Car Reviews


BMW’s 1 Series remains a key player in the premium hatchback segment

We’re testing the BMW 1 Series out in all-rounder 120d specification to see if it’s got what it takes to rival the Audi A3, and the recently-updated Mercedes-Benz A-Class – two competitors which take some beating.

What is it?

Blue Mercedes-Benz C-Class driving front view

The 1 Series is easily one of the most popular cars BMW offers, delivering solid build quality and that all-important ‘premium’ badge alongside a range of petrol and diesel engines. We’re testing it out in all-rounder 120d specification to see if it’s got what it takes to rival the Audi A3, and the recently-updated Mercedes-Benz A-Class – two competitors which take some beating.


What’s new?

Blue Mercedes-Benz C-Class driving around a corner

BMW has given the 1 Series one last refresh before an all-new version arrives next year, prior to the car’s switch from rear- to front-wheel-drive. The exterior has been lifted with new headlights and other subtle touches, while the interior gains fresher dials as well as a variety of new finishers.

We’ve got it here in M Sport trim, which means that as well as a dynamic bodykit the 1 Series also gains a drop in ride height thanks to sports suspension, and larger alloy wheels.


What’s under the bonnet?

The 120d uses the same 2.0-litre engine as the one you’ll find in the 118d and 125d – the only difference here being the tuning. With drive sent to the rear wheels through an eight-speed gearbox, BMW says that the 120d will hit 60mph in seven seconds before reaching a top speed of 142mph. Economy levels are strong, with the firm claiming 61.1mpg on the combined cycle and CO2 emissions of 124g/km.

As we mentioned before, this particular 1 Series features the lowered sports suspension as part of the M Sport package. In truth, it’s something we’d probably leave out – which fortunately you can do at no extra cost – as it adds just a little too much harshness to the car’s ride, and spoils its around-town manners.


What’s it like to drive?

Blue Mercedes-Benz C-Class driving on a road

Being rear-wheel-drive, the 1 Series has always been seen as the ‘enthusiast’ choice from the current smattering of hatches on the market. It’s delivered on that idea in some ways; the steering has a good amount of balance to it, and turn-in feels quite sharp. You’d do well to notice that that the engine is driving the rear wheels however – the 1 Series will more readily push into understeer rather than oversteer.

When it comes to performance, there’s more than enough available for most. Decent low-down pull means that joining the motorway or overtaking can be undertaken swiftly and with little effort. The eight-speed automatic gearbox shifts smoothly too – you can take manual control of it via the steering wheel-mounted paddles, but it’s often best left to its own devices.


How does it look?

The BMW 1 Series looks smart, particular thanks to the updated headlights which give it a more distinctive visual impact. Our car came in five-door layout, and this gave it a slightly less sporty look than its three-door stablemate. The M-Sport pack does plenty to bulk up the car’s looks too, while the drop in ride height (though not ideal for ride quality), certainly gives it a bit more of a hot hatch feel.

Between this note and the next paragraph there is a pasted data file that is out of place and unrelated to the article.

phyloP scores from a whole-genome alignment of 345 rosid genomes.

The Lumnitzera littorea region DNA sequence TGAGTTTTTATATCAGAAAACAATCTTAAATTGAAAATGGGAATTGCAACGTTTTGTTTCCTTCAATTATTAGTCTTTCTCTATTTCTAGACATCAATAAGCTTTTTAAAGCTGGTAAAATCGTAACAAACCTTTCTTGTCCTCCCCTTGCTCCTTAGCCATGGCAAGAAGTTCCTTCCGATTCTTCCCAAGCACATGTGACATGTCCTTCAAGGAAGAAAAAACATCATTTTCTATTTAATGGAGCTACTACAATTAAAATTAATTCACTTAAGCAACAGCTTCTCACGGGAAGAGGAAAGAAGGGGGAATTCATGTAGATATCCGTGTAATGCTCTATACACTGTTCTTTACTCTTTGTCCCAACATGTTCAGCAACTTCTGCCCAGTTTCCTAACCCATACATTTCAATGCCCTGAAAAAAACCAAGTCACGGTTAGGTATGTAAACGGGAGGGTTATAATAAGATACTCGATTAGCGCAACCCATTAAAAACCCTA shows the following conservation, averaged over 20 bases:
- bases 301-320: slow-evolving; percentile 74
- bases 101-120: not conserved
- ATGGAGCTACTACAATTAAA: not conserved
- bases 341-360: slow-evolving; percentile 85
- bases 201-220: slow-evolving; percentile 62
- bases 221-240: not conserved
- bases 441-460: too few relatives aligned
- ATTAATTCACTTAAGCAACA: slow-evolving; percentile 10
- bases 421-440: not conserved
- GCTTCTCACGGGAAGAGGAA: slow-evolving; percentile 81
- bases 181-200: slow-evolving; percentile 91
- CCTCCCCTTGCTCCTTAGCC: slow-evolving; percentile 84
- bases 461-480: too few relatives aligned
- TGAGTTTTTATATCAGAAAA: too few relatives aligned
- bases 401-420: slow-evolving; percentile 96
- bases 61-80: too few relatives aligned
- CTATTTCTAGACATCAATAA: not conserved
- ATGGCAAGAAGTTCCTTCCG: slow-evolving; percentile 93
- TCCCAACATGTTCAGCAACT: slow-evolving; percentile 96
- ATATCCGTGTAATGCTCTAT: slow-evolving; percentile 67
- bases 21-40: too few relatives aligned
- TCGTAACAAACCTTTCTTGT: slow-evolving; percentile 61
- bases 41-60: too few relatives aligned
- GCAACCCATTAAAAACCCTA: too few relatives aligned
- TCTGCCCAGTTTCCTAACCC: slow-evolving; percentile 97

Is it as good to look at as the Audi A3 or new Mercedes-Benz A-Class? We’ll leave that up to you – but in our eyes the 1 Series still remains one of the smartest-looking hatchbacks on sale today.


What’s it like inside?

Close up of Air vents inside the Mercedes-Benz C-Class

There’s a lot to like inside the 1 Series. All of the materials used feel of a high-quality, and they’ve all been screwed together exceptionally well. During our time with the car there wasn’t a single squeak nor rattle – though you’d expect that give the car’s close-to-£30,000 starting price. The steering wheel has an impressive amount of adjustment to it as well, which helps when trying to find your perfect driving position.

The only real issue with the cabin was the colour. Our test car’s black leather and black headliner made it quite a dark place to be – we’d option a lighter coloured upholstery to make things a little more spacious-feeling in the interior.


What’s the spec like?

The Interior of Mercedes-Benz C-Class

M-Sport models benefit from a vast array of standard equipment, including 18-inch double-spoke alloy wheels, chrome exhaust pipe trim pieces and gloss black exterior trim pieces. It builds on the already comprehensive list of features that you get with SE and Sport models – with even the base spec gaining a multi-function steering wheel and chrome kidney grille slats.

The M Sport spec features BMW’s latest iDrive infotainment system, and it’s one of the simplest to use on the market. The rotary controller makes navigating the menus simple, while even tasks such as pairing your smartphone take no time at all.



Mercedes-Benz C-Class rear view

The 1 Series remains one of the best-handling cars in the premium hatchback segment and delivers an involving drive. On top of that, it also offers great standard equipment and build quality befitting the BMW badge. It may be a little more expensive than others, but the included kit makes it a more reasonable offer than the initial starting price may lead you to believe. If you’re happy to not drive the most up-to-date model, then there are likely bargains to be had just prior to the new model’s arrival next year.









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